dc.type.categoryFull-texten
dc.formatText-based Documenten
dc.typePresentationen
dc.titleThe Impact of Cardiac Education on Changes in Lifestyle Behaviorsen
dc.title.alternativePromoting Cardiovascular Related Education [Session]en
dc.contributor.authorLawrence, Wandaen
dc.contributor.departmentRho Lambdaen
dc.author.detailsWanda Lawrence, PhD, RN, MSN, lawrencew@wssu.eduen
dc.identifier.urihttp://hdl.handle.net/10755/602957en
dc.description.abstractSession presented on Tuesday, November 10, 2015: Cardiovascular disease ( includes heart attack and chest pain) is the number one killer of American women and more than half of the deaths are directly attributable to "heart attack",  resulting in many deaths within one hour of onset of symptoms and generally before reaching a hospital.  Heart attack is a health disparity which has received attention nationally over the last decade. However, the death rate for African American women who have heart attacks continues to be twice that of white women. Literature addresses three specific problems facing African American Women who have heart attacks: they are not aware of risk factors, they do not know the signs and symptoms of a heart attack, and they delay treatment. It is documented in the literature that African American women tend to present symptoms of a heart attack that are atypical, thus not responding in a timely matter, resulting in delay treatment and death.  Receiving treatment as early as possible can delay morbidity and mortality. Consequently, if African American women do not recognize these atypical signs, then they will continue to delay initiating emergency treatment resulting in a continued increase in deaths related to heart attack.  Using a mixed research design, a pilot intervention study was implemented to determine if  interventions used to increase awareness of heart attack prevention showed positive outcomes. Ten African American women ages 25-65 living in a government housing development, participated in a three month heart prevention education program, consisting of  seven weeks of classroom education and seven weeks of exercise with a certified fitness trainer, for one hour, two days a week. In addition, participants were motivated and encouraged to use knowledge gained from the cardiac classes to implement lifestyle behavior changes, to include eating healthy and increasing physical activity. Baseline data was obtained to include a pre-test related to heart attack. Measurements such as weight, body mass index ( BMI) , blood pressure and body measurements such as hip, thigh, waist and upper arm were also obtained.  The same measurements were obtained at the end of seven weeks and again at the end of the 3 month period, and a comparative analysis was performed. The women also completed a cardiac post-test at the 3 month period. Data revealed significant results at P-value <0.05 for increase in knowledge, decrease in blood pressure and weight. There was also some reductions in other body measurements. This presentation will focus on the methodology used in the study and the research findings. The presentation connects with the convention theme to serve locally, transform regionally and lead globally. The results of the study were significant to make a difference in the housing development of which the research occurred, and as a result, the researcher has received request to duplicate the program.  Results of the program has significance to reduce heart attack risk factors which will impact health of the community, state, nationally as well as and internationally. This research can be duplicated in other countries to improve reduction of cardiac disease.en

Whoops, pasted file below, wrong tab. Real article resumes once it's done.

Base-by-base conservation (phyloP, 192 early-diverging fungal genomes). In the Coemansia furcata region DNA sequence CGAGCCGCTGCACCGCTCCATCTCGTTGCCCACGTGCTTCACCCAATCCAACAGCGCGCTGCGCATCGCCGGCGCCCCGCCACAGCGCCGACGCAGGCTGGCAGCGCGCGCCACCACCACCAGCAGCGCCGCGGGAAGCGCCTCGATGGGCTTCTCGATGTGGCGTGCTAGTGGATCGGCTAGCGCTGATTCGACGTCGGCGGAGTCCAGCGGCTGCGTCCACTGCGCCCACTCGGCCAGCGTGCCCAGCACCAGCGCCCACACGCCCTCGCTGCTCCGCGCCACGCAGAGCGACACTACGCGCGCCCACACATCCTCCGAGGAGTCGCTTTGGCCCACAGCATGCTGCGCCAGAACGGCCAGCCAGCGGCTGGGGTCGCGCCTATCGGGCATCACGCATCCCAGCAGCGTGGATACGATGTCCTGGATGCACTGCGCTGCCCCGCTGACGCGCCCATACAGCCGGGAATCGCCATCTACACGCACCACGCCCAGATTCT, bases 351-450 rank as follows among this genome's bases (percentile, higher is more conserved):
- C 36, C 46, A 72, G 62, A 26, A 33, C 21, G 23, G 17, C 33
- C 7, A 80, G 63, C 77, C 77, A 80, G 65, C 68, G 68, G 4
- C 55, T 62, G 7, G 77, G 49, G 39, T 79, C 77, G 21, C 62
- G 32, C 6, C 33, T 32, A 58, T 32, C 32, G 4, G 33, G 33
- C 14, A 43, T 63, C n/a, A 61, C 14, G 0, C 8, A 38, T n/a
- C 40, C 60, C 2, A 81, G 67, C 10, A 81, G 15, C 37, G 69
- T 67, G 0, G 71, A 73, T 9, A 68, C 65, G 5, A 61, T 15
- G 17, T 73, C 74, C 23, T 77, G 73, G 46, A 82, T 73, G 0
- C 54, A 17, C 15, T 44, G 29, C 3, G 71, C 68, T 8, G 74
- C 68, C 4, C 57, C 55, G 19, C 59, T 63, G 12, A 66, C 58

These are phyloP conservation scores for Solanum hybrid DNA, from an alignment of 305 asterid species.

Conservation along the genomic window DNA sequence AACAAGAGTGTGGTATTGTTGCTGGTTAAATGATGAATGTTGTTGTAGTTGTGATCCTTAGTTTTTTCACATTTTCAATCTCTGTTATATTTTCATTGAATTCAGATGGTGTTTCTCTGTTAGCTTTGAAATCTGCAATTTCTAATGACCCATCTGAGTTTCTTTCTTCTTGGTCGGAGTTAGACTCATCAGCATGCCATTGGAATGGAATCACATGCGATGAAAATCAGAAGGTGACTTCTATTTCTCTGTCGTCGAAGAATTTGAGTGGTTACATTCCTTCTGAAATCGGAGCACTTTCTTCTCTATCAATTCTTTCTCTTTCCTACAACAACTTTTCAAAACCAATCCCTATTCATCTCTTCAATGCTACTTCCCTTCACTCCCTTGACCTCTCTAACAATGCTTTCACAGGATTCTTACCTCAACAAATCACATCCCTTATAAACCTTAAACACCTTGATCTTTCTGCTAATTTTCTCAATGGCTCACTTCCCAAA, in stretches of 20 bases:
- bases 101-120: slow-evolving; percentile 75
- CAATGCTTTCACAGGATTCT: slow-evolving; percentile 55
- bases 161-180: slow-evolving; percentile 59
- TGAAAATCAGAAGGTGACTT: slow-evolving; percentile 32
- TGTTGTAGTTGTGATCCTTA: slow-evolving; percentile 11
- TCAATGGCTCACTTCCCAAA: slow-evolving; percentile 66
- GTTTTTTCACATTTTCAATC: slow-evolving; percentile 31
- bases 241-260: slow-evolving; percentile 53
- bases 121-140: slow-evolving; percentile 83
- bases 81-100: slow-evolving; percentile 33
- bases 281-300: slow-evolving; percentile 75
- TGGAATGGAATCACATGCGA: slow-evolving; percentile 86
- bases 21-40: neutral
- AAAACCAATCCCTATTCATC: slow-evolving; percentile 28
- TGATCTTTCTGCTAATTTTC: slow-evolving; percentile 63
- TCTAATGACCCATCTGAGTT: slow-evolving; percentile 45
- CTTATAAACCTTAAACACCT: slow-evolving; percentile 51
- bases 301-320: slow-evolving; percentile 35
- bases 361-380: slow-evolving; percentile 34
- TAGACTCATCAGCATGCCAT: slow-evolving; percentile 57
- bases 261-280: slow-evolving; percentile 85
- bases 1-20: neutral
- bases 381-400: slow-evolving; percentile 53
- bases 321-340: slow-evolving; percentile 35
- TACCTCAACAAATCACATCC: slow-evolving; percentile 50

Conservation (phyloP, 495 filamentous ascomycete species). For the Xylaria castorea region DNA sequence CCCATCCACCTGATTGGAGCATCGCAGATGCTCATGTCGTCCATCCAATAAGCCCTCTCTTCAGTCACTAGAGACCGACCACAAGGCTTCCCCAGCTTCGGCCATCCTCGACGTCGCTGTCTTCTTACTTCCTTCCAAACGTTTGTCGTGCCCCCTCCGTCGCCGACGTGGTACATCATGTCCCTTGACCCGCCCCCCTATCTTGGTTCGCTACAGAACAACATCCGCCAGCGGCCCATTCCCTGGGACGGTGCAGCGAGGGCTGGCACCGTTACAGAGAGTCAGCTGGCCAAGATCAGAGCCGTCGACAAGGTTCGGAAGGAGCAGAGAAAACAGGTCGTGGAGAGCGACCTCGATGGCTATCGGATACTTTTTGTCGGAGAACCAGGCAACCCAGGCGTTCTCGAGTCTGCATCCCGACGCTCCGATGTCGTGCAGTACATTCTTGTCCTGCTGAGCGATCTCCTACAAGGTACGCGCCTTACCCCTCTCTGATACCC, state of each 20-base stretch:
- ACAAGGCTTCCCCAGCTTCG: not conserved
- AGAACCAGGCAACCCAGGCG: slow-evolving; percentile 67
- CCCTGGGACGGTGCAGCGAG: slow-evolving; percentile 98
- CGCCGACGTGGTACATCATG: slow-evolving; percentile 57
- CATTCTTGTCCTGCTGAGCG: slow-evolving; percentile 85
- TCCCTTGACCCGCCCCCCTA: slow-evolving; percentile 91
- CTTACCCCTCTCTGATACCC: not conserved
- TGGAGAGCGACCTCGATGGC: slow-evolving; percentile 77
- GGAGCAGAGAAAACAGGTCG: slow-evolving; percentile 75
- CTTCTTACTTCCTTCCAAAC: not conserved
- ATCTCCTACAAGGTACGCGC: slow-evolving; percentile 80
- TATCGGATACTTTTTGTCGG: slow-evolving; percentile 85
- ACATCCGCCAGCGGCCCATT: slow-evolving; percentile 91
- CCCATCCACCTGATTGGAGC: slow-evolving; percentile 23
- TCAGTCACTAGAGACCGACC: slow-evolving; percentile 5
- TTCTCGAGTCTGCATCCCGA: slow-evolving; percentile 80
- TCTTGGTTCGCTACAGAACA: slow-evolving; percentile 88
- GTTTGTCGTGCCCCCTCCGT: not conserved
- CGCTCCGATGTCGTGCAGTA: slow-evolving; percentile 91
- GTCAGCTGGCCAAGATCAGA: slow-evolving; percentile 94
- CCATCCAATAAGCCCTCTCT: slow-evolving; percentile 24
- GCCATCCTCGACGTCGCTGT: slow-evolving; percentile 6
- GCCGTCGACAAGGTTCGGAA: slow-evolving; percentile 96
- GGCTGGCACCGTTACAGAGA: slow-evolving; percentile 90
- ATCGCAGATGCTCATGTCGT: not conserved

dc.subjectheart attacken
dc.subjecthealth disparityen
dc.subjectlifestyle behaviorsen
dc.date.available2016-03-21T16:40:16Zen
dc.date.issued2016-03-21en
dc.date.accessioned2016-03-21T16:40:16Zen
dc.conference.date2015en
dc.conference.name43rd Biennial Conventionen
dc.conference.hostSigma Theta Tau International, the Honor Society of Nursingen
dc.conference.locationLas Vegas, Nevada, USAen
dc.description43rd Biennial Convention 2015 Theme: Serve Locally, Transform Regionally, Lead Globally.`en